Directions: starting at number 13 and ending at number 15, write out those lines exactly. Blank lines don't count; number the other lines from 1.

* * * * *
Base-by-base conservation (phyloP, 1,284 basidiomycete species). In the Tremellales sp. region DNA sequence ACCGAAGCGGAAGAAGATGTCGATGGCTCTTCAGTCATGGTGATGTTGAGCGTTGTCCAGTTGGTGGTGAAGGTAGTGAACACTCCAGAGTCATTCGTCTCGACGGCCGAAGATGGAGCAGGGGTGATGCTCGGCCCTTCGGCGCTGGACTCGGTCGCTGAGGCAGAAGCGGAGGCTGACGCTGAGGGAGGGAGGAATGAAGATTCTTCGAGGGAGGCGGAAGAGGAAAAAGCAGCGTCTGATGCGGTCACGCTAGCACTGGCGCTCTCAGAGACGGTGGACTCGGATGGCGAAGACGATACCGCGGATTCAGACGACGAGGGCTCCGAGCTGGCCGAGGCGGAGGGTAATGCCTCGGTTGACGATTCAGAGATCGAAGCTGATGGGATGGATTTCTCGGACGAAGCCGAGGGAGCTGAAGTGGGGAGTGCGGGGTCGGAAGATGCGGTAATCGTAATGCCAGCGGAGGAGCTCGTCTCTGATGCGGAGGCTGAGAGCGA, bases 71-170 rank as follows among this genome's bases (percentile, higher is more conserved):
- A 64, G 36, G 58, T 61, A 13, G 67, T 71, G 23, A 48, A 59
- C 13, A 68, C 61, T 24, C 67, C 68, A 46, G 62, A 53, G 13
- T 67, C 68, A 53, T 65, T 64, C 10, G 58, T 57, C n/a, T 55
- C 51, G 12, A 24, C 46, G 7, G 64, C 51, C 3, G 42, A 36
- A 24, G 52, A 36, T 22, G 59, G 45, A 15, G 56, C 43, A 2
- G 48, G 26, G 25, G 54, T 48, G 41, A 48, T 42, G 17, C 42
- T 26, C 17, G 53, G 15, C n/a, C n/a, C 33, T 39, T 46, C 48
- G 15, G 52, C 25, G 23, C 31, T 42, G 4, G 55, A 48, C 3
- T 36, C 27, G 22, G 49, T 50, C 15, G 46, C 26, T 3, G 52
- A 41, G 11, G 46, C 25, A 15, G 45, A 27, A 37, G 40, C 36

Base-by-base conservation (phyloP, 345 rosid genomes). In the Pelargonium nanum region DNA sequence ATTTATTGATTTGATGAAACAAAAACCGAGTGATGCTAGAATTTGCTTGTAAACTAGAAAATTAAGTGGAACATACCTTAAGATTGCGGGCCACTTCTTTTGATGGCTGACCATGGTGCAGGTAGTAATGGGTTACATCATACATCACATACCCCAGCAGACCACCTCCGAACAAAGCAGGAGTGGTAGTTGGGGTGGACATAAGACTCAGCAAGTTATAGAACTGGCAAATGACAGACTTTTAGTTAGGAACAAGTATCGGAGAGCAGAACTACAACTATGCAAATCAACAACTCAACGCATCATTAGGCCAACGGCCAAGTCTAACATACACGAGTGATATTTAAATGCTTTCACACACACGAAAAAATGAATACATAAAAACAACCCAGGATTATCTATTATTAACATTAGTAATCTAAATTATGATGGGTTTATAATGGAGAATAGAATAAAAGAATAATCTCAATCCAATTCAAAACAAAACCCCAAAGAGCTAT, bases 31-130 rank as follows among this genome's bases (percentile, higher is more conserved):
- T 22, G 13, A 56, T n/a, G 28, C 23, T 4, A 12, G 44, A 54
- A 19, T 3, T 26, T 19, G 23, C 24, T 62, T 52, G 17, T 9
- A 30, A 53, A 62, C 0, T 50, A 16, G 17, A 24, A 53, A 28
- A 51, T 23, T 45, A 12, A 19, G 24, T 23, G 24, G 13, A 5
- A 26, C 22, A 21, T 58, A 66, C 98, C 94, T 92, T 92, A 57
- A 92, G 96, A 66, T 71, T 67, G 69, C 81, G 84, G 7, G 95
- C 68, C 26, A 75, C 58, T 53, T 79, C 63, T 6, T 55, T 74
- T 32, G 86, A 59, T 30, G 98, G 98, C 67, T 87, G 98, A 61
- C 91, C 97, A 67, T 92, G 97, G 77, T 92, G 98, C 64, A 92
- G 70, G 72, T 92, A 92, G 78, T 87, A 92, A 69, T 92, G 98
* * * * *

- T 22, G 13, A 56, T n/a, G 28, C 23, T 4, A 12, G 44, A 54
- A 19, T 3, T 26, T 19, G 23, C 24, T 62, T 52, G 17, T 9
- A 30, A 53, A 62, C 0, T 50, A 16, G 17, A 24, A 53, A 28